Monday, August 22, 2011

Power of the 'Blue Foxes'.

The 'Blue Foxes' have put the issue of 'hunting with dogs' back on the political agenda. They are a group of Conservative lady MPs who do not believe the Hunting with Dogs Act should be repealed. In today's Western Mail, and reported on the BBC in Wales, much is made of an intervention in the debate by Andrew R T Davies, leader of the Conservative Group in the National Assembly for Wales. Andrew takes the view that the Coalition Government should hold a vote in Parliament on the issue, and comes out firmly on the 'repeal' side.

This is interesting from several perspectives, the first being whether the Assembly group leader should be telling the Coalition Government what it should and shouldn't be doing. Must declare that I'm entirely comfortable with this myself. No reason why he shouldn't tell us what he thinks, as long as he realises that its not going to make any difference. So happens, I agree with much that he has said, though not in any hurry to hold the vote. There's too much else in the Government's in-tray at the moment.

The Hunting with Dogs Act is a very bad law, which has already become discredited. Much hunting is continuing, within the law, simply by changing certain practises, making a a mockery of the Act. It really ought to be repealed. But its not so simple. Firstly we do not know that there is a majority in the House of Commons in favour of Appeal. Not enough 'repealers' were elected, and a few have turned out not to be 'repealers' after all. There may not be a very big coven (or is it pack) of 'Blue Foxes' but they do make a difference. And there's absolutely no point in holding a vote that is going to be lost!

Personally, I would vote for repeal if there were to be a vote - just as I was ferociously opposed to the legislation as it was being passed in the first place. For someone who has never hunted, or taken pleasure in any form of country sport, including fishing, for over 40 years, my outrage was and remains intense. Libertarian instincts flow strongly through this rural breast. In fact I was so outraged that I've allowed the Tanatside Hunt to meet on my farm ever since the ban was introduced, and they will be free to do so for evermore.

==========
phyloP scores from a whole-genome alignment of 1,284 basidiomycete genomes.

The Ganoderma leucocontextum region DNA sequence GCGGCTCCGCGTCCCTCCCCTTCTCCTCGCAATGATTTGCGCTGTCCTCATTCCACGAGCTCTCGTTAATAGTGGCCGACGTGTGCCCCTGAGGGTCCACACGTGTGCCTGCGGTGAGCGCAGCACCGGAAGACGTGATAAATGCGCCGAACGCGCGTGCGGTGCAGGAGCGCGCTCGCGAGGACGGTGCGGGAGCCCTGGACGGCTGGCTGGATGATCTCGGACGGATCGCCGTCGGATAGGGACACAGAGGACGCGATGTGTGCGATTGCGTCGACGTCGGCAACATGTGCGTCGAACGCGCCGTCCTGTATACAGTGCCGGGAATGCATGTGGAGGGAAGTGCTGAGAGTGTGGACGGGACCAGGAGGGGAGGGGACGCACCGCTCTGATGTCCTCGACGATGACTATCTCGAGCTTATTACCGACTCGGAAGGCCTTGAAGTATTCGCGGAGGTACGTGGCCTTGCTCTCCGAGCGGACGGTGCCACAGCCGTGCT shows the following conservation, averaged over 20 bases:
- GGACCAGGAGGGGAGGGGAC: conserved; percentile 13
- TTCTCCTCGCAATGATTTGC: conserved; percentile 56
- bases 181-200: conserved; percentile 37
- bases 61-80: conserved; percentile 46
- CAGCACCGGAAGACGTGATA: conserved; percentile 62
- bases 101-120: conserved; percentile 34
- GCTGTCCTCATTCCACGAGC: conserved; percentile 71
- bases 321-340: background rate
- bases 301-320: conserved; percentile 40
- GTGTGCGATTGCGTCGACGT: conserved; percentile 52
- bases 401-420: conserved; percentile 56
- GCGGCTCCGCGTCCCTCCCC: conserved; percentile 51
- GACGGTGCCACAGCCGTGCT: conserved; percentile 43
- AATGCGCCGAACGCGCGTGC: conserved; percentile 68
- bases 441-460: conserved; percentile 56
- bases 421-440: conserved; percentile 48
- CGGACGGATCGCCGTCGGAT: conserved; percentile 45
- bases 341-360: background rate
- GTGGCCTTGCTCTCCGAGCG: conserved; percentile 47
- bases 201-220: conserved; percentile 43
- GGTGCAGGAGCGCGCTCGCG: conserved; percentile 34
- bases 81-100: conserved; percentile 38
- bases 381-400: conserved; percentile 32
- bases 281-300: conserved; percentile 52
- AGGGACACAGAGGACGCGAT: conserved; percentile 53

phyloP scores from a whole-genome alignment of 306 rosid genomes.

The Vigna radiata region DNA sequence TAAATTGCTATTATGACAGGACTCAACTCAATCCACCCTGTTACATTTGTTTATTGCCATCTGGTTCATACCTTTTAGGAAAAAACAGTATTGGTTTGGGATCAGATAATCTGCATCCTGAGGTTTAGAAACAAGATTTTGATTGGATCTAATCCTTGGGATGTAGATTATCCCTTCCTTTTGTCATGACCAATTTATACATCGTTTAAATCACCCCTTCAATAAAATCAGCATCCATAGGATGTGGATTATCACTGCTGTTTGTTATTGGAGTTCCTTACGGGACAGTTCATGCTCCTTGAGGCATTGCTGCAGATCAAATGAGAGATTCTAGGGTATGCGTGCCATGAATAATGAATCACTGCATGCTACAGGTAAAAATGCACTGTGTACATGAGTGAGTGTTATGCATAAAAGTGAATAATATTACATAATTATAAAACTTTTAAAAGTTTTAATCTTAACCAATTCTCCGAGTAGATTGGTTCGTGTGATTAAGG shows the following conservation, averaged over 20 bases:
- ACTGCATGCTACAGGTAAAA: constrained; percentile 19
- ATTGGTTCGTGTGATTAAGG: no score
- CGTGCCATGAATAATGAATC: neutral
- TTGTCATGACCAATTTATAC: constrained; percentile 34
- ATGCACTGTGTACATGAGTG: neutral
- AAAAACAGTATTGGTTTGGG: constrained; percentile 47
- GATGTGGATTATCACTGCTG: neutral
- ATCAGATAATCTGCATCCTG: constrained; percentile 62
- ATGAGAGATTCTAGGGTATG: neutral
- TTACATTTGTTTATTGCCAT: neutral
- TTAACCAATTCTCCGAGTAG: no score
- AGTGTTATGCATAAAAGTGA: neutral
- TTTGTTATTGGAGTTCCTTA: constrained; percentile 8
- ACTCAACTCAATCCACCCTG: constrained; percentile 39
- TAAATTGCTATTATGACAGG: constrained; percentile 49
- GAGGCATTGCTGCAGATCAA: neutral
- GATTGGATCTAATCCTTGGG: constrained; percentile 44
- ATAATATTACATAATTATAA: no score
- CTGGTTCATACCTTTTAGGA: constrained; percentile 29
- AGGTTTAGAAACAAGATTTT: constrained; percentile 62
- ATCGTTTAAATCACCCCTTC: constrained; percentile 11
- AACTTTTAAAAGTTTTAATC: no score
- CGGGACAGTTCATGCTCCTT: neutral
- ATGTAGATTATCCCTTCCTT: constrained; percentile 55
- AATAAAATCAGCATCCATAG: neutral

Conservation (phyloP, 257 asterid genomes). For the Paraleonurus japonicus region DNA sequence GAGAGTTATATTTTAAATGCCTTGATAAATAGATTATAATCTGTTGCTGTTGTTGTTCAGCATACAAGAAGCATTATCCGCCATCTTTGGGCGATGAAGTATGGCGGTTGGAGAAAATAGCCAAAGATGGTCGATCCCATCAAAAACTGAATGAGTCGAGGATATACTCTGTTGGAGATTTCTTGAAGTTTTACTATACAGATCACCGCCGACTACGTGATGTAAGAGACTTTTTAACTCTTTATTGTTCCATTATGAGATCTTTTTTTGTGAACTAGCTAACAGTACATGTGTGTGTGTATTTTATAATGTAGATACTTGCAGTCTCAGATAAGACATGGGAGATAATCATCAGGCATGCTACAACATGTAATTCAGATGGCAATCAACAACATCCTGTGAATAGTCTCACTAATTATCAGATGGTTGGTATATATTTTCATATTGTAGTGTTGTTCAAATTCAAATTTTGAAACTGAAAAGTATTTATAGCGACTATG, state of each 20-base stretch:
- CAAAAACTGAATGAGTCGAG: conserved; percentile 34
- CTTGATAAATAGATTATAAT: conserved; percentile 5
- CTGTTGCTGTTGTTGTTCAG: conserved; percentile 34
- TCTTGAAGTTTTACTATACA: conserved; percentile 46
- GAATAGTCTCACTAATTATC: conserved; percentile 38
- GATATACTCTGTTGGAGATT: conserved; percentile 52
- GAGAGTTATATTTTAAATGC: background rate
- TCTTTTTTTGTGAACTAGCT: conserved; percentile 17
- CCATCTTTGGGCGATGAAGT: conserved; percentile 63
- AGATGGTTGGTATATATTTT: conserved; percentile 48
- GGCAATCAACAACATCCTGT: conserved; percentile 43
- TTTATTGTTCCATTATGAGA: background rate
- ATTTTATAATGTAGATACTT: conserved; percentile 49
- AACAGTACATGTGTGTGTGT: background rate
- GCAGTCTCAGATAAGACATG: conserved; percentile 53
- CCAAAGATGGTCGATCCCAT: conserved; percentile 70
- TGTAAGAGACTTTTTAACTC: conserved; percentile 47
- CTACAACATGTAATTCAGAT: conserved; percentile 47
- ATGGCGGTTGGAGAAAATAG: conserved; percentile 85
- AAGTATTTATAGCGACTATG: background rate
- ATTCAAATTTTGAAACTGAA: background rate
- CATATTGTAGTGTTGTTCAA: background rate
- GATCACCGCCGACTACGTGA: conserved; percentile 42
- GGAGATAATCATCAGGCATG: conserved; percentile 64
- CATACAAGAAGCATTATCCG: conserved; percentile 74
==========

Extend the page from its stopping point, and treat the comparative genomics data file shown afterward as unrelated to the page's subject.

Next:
Alex Randall said...

Why is hunting with foxes something that libertarians should support? Remember that libertarianism isn't doing whatever you like. You should be familiar with the harm principle, if you are a libertarian as you claim. And many (mainstream) libertarians apply the principle, but in a lesser degree, to animals.

D Pimborough said...

Personally I think we have more pressing problems to worry about than whether a select few (a tiny minority) have the right to hunt or not.

Never has so much time been devoted by so many to so little.

Once the economy is on track, the EU is sorted, there are jobs for all, our troops are home once more, and crime is under control then sit back and worry about a subject that affects less than 0.5% of the population.

D Pimborough said...

It is symptomatic of this country that politicians fret over the needs and wants of a tiny proportion of the general population.

Once the economy is sorted, the national debt is erradicated, the troops are home, no one is without employment, crime is under control, then and only then should our political leaders worry about this piffling trifle on the margins of society.

Never has so much time been spent by so many on an interest followed by so few.